In addition to volunteering with PASD, Dr. Musicant is actively involved with the Grossmont Hospital Foundation, a not-for-profit, philanthropic organization that raises funds for SGH. He chaired the Foundation’s annual golf tournament for six years (2009-2015). He also has supported fundraising efforts to purchase equipment for the hospital’s new Heart & Vascular Center, a three-story, 71,000-square-foot building currently under construction. When completed, the H&V Center will expand the hospital’s surgery capabilities with new cardiac catheterization labs and multipurpose procedural rooms that can support a wide range of specialties, including general surgery, minimally invasive surgery and image-guided surgery, as well as endovascular interventional procedures.
According to Champions for Health officials, Dr. Musicant is known by his patients for his compassionate communication style, such as explaining the correlation between vascular diseases and diabetes. Other patients have described Dr. Musicant as courteous, cooperative, supportive and respectful, regardless of whom they are and their background.
Dr. Musicant also is a member of Grossmont Hospital’s Happiness Committee, which was formed by his late father, Dr. Michael Musicant when he served as Chief of Staff at the hospital prior to his passing in 2010. The Happiness Committee promotes collegiality and is designed to improve morale and job satisfaction among the 600 members of hospital’s medical staff. Previous events have included family picnics, bowling and softball, a talent show, beer-tasting night and a lecture by a Harvard professor on the physiology of happiness. Physicians at the hospital have even participated in “Dancing with the Docs,” patterned after the “Dancing with the Stars” television show.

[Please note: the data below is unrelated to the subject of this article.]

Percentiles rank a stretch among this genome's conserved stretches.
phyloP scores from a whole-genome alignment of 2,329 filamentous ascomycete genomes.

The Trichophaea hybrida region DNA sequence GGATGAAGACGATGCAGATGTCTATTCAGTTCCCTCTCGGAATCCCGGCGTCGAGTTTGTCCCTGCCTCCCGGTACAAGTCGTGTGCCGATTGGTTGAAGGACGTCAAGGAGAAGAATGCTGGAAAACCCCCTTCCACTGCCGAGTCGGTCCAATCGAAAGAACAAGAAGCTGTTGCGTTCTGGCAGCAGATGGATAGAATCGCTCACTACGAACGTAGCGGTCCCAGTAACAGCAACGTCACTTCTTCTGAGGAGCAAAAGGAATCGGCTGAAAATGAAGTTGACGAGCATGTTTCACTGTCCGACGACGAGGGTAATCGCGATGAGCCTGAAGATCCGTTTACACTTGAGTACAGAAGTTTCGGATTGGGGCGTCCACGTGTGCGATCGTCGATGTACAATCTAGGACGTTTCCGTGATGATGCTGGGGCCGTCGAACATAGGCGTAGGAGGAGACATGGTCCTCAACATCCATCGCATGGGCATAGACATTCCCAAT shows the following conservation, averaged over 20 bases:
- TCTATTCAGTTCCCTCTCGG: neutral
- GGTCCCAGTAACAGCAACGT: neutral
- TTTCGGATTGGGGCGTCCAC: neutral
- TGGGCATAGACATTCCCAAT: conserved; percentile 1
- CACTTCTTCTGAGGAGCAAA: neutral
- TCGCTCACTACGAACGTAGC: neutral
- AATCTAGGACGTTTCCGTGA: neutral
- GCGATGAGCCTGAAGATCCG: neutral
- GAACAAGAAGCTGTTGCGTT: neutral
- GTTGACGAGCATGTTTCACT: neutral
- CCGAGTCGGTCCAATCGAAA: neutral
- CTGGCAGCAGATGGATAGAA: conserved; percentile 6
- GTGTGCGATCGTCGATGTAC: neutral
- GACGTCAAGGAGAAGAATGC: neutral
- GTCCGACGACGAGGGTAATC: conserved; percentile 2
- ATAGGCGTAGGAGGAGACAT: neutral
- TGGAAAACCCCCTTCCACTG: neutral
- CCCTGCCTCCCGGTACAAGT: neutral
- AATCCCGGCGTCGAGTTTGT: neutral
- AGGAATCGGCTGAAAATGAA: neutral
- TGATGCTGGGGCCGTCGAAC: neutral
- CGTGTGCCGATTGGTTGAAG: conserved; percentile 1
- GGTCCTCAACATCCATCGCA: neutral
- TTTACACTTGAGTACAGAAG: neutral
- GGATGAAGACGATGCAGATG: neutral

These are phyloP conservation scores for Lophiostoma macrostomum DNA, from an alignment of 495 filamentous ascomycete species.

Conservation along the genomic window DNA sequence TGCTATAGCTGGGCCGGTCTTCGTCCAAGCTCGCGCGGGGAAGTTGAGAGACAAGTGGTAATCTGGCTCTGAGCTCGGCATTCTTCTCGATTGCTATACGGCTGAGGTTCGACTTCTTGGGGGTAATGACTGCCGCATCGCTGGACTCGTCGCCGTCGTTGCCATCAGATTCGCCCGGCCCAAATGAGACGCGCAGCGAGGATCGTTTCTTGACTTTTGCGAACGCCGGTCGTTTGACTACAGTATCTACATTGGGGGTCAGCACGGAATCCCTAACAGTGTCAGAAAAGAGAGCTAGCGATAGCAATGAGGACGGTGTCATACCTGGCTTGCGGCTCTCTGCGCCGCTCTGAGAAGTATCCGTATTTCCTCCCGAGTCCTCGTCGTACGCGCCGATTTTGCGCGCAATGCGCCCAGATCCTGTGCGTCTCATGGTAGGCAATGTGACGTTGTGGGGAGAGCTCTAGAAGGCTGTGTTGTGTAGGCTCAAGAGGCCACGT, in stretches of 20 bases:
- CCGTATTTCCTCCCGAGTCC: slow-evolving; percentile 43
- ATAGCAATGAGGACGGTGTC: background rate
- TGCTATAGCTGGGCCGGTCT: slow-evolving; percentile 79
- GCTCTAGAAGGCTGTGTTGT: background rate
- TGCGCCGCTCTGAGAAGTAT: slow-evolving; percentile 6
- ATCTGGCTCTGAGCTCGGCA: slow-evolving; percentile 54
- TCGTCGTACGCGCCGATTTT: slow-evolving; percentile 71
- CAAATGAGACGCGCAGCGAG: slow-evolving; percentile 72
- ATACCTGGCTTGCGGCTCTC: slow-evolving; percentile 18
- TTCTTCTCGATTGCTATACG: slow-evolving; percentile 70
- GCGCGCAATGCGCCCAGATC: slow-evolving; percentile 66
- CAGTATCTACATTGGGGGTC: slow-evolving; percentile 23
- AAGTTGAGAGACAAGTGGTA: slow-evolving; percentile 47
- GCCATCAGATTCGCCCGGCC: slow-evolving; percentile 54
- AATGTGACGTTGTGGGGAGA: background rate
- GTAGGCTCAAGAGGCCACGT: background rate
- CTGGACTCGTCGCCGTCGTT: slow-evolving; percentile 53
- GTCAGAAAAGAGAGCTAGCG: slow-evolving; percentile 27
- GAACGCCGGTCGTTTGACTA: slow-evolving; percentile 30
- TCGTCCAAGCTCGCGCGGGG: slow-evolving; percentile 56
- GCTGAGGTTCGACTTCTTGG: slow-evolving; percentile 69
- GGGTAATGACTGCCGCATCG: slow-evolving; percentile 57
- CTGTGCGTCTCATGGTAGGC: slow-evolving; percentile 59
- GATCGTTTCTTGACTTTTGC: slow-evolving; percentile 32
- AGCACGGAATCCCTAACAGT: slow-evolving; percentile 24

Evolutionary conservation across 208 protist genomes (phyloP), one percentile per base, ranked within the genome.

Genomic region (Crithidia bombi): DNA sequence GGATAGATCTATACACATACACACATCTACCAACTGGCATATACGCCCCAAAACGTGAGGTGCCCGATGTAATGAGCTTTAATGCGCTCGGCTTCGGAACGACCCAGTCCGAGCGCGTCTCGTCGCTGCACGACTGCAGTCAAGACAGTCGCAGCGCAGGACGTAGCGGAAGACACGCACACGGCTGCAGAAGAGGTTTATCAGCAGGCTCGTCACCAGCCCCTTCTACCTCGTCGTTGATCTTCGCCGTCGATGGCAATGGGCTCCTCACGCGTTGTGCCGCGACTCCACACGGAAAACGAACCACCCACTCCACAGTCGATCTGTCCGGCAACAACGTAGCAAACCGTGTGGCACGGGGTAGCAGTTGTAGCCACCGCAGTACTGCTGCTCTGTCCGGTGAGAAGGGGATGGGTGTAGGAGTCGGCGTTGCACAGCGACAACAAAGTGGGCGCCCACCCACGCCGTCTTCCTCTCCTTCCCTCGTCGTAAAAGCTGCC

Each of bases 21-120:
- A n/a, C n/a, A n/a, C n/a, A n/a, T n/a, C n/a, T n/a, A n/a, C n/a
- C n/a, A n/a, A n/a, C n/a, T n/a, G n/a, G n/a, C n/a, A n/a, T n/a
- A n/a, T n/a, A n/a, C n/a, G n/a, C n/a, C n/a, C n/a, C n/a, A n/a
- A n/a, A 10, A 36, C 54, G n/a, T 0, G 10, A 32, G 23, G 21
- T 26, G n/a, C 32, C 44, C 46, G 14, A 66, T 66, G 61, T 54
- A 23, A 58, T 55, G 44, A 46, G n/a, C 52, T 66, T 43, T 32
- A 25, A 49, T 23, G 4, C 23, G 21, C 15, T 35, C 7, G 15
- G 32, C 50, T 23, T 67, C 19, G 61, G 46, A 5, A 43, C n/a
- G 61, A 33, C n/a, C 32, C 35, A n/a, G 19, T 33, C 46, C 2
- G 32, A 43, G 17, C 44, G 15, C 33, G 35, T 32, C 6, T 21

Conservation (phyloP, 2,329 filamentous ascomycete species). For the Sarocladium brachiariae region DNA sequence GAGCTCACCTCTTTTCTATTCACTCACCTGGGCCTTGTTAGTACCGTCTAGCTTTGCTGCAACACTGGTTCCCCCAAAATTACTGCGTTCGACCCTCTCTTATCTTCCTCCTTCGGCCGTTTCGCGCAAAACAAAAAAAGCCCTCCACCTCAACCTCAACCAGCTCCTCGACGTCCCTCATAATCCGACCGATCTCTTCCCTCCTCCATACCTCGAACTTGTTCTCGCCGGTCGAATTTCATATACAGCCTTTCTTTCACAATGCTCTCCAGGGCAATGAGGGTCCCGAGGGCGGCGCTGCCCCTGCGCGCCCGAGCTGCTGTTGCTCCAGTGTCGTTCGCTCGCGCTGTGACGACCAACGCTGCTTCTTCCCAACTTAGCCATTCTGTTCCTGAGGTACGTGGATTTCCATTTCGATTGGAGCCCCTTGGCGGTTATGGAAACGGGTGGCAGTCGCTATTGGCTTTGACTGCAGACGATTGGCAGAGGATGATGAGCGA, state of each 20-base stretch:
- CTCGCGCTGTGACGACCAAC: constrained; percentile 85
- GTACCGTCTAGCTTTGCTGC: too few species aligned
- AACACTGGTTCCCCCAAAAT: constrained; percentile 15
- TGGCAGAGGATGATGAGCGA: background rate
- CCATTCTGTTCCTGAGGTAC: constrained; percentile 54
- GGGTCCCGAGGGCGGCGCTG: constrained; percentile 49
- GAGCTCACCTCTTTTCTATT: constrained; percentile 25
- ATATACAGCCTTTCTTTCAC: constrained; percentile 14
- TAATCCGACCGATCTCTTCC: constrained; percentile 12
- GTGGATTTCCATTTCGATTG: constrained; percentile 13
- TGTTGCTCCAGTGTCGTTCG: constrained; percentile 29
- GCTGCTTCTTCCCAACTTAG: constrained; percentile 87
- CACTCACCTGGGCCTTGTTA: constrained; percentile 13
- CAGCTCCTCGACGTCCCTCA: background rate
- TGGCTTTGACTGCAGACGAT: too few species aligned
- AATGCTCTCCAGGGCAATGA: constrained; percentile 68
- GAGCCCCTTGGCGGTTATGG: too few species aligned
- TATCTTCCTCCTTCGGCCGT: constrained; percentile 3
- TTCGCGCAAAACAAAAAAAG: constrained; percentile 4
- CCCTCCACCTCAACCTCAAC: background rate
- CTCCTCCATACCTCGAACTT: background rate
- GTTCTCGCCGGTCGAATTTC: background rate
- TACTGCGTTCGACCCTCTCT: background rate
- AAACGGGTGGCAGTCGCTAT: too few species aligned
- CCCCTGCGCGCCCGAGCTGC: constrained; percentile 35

A volunteer sports team doctor
Santee resident Dr. Kevin Ryan, a chiropractor since 1983, has volunteered as a team doctor for high school and college sports teams in the East County for nearly 30 years. During many fall seasons, he has been a familiar face on the sidelines for more than 250 football games at Grossmont College and another 200 football games at Grossmont, Valhalla and Santana high schools. He also volunteered over a 10-year span as team doctor at San Diego Christian College (SDCC), caring for soccer, basketball, softball, baseball and cross country athletes. He currently teaches genetics, biochemistry and microbiology at SDCC. He also volunteers his chiropractic skills to several San Diego State University (SDSU) sports teams.